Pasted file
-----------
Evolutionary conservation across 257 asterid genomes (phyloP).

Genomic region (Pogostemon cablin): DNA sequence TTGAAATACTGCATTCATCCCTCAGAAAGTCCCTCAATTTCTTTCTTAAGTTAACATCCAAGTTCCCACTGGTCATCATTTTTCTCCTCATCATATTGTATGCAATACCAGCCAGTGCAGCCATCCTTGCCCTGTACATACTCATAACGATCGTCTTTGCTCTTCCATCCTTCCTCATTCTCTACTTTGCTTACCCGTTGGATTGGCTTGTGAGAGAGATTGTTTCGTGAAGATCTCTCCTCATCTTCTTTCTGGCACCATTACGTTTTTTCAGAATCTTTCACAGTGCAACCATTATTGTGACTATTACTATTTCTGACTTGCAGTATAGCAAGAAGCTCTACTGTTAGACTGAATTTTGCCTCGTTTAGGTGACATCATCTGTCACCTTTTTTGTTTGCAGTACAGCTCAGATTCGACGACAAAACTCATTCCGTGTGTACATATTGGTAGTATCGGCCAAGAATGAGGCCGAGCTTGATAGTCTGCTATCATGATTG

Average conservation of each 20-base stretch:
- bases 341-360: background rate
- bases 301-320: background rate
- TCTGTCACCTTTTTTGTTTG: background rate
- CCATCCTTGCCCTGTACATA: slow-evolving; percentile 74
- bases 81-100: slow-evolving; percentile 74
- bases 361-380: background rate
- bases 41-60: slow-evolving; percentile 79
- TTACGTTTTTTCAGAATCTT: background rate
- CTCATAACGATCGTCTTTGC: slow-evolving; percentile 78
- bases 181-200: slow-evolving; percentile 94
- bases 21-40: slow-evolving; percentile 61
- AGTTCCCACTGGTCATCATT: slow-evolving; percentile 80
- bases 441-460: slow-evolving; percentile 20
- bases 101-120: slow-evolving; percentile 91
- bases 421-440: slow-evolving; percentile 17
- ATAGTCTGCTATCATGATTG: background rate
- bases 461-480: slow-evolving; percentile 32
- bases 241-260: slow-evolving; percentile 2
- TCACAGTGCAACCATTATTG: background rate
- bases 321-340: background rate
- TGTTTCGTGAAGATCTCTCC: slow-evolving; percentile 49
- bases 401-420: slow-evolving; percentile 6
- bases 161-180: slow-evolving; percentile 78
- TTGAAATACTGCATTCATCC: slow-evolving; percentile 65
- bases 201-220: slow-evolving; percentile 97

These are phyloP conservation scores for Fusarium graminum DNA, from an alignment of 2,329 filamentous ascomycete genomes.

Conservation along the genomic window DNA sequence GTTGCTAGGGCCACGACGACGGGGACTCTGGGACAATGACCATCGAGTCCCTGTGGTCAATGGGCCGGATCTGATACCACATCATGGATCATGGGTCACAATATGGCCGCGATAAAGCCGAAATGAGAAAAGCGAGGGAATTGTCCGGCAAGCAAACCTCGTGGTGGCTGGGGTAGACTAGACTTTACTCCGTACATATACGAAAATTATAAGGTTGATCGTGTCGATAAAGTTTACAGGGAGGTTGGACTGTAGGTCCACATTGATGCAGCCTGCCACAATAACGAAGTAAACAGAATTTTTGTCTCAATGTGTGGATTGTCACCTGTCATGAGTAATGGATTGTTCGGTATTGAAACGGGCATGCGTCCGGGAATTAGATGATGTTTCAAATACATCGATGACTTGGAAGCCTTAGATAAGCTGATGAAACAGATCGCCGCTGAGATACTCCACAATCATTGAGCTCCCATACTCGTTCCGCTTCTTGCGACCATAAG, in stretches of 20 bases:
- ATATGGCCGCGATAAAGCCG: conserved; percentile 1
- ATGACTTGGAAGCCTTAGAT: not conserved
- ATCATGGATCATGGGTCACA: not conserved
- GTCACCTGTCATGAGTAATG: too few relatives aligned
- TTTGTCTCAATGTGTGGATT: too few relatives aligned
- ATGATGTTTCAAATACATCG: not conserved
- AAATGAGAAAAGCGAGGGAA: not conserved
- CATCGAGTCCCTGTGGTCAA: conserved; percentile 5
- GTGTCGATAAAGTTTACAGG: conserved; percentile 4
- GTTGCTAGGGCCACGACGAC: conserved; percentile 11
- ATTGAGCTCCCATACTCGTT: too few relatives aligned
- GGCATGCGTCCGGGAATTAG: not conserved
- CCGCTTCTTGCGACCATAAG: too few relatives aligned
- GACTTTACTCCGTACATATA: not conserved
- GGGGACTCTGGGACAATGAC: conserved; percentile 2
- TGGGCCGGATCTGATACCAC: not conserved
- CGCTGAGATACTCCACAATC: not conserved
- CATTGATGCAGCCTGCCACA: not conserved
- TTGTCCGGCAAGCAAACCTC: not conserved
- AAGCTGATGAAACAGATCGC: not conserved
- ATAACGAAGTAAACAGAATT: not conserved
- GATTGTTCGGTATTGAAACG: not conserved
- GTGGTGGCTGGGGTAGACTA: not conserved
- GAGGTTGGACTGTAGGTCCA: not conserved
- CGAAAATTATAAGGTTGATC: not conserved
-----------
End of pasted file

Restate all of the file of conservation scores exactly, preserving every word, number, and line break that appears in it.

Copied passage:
Evolutionary conservation across 257 asterid genomes (phyloP).

Genomic region (Pogostemon cablin): DNA sequence TTGAAATACTGCATTCATCCCTCAGAAAGTCCCTCAATTTCTTTCTTAAGTTAACATCCAAGTTCCCACTGGTCATCATTTTTCTCCTCATCATATTGTATGCAATACCAGCCAGTGCAGCCATCCTTGCCCTGTACATACTCATAACGATCGTCTTTGCTCTTCCATCCTTCCTCATTCTCTACTTTGCTTACCCGTTGGATTGGCTTGTGAGAGAGATTGTTTCGTGAAGATCTCTCCTCATCTTCTTTCTGGCACCATTACGTTTTTTCAGAATCTTTCACAGTGCAACCATTATTGTGACTATTACTATTTCTGACTTGCAGTATAGCAAGAAGCTCTACTGTTAGACTGAATTTTGCCTCGTTTAGGTGACATCATCTGTCACCTTTTTTGTTTGCAGTACAGCTCAGATTCGACGACAAAACTCATTCCGTGTGTACATATTGGTAGTATCGGCCAAGAATGAGGCCGAGCTTGATAGTCTGCTATCATGATTG

Average conservation of each 20-base stretch:
- bases 341-360: background rate
- bases 301-320: background rate
- TCTGTCACCTTTTTTGTTTG: background rate
- CCATCCTTGCCCTGTACATA: slow-evolving; percentile 74
- bases 81-100: slow-evolving; percentile 74
- bases 361-380: background rate
- bases 41-60: slow-evolving; percentile 79
- TTACGTTTTTTCAGAATCTT: background rate
- CTCATAACGATCGTCTTTGC: slow-evolving; percentile 78
- bases 181-200: slow-evolving; percentile 94
- bases 21-40: slow-evolving; percentile 61
- AGTTCCCACTGGTCATCATT: slow-evolving; percentile 80
- bases 441-460: slow-evolving; percentile 20
- bases 101-120: slow-evolving; percentile 91
- bases 421-440: slow-evolving; percentile 17
- ATAGTCTGCTATCATGATTG: background rate
- bases 461-480: slow-evolving; percentile 32
- bases 241-260: slow-evolving; percentile 2
- TCACAGTGCAACCATTATTG: background rate
- bases 321-340: background rate
- TGTTTCGTGAAGATCTCTCC: slow-evolving; percentile 49
- bases 401-420: slow-evolving; percentile 6
- bases 161-180: slow-evolving; percentile 78
- TTGAAATACTGCATTCATCC: slow-evolving; percentile 65
- bases 201-220: slow-evolving; percentile 97

These are phyloP conservation scores for Fusarium graminum DNA, from an alignment of 2,329 filamentous ascomycete genomes.

Conservation along the genomic window DNA sequence GTTGCTAGGGCCACGACGACGGGGACTCTGGGACAATGACCATCGAGTCCCTGTGGTCAATGGGCCGGATCTGATACCACATCATGGATCATGGGTCACAATATGGCCGCGATAAAGCCGAAATGAGAAAAGCGAGGGAATTGTCCGGCAAGCAAACCTCGTGGTGGCTGGGGTAGACTAGACTTTACTCCGTACATATACGAAAATTATAAGGTTGATCGTGTCGATAAAGTTTACAGGGAGGTTGGACTGTAGGTCCACATTGATGCAGCCTGCCACAATAACGAAGTAAACAGAATTTTTGTCTCAATGTGTGGATTGTCACCTGTCATGAGTAATGGATTGTTCGGTATTGAAACGGGCATGCGTCCGGGAATTAGATGATGTTTCAAATACATCGATGACTTGGAAGCCTTAGATAAGCTGATGAAACAGATCGCCGCTGAGATACTCCACAATCATTGAGCTCCCATACTCGTTCCGCTTCTTGCGACCATAAG, in stretches of 20 bases:
- ATATGGCCGCGATAAAGCCG: conserved; percentile 1
- ATGACTTGGAAGCCTTAGAT: not conserved
- ATCATGGATCATGGGTCACA: not conserved
- GTCACCTGTCATGAGTAATG: too few relatives aligned
- TTTGTCTCAATGTGTGGATT: too few relatives aligned
- ATGATGTTTCAAATACATCG: not conserved
- AAATGAGAAAAGCGAGGGAA: not conserved
- CATCGAGTCCCTGTGGTCAA: conserved; percentile 5
- GTGTCGATAAAGTTTACAGG: conserved; percentile 4
- GTTGCTAGGGCCACGACGAC: conserved; percentile 11
- ATTGAGCTCCCATACTCGTT: too few relatives aligned
- GGCATGCGTCCGGGAATTAG: not conserved
- CCGCTTCTTGCGACCATAAG: too few relatives aligned
- GACTTTACTCCGTACATATA: not conserved
- GGGGACTCTGGGACAATGAC: conserved; percentile 2
- TGGGCCGGATCTGATACCAC: not conserved
- CGCTGAGATACTCCACAATC: not conserved
- CATTGATGCAGCCTGCCACA: not conserved
- TTGTCCGGCAAGCAAACCTC: not conserved
- AAGCTGATGAAACAGATCGC: not conserved
- ATAACGAAGTAAACAGAATT: not conserved
- GATTGTTCGGTATTGAAACG: not conserved
- GTGGTGGCTGGGGTAGACTA: not conserved
- GAGGTTGGACTGTAGGTCCA: not conserved
- CGAAAATTATAAGGTTGATC: not conserved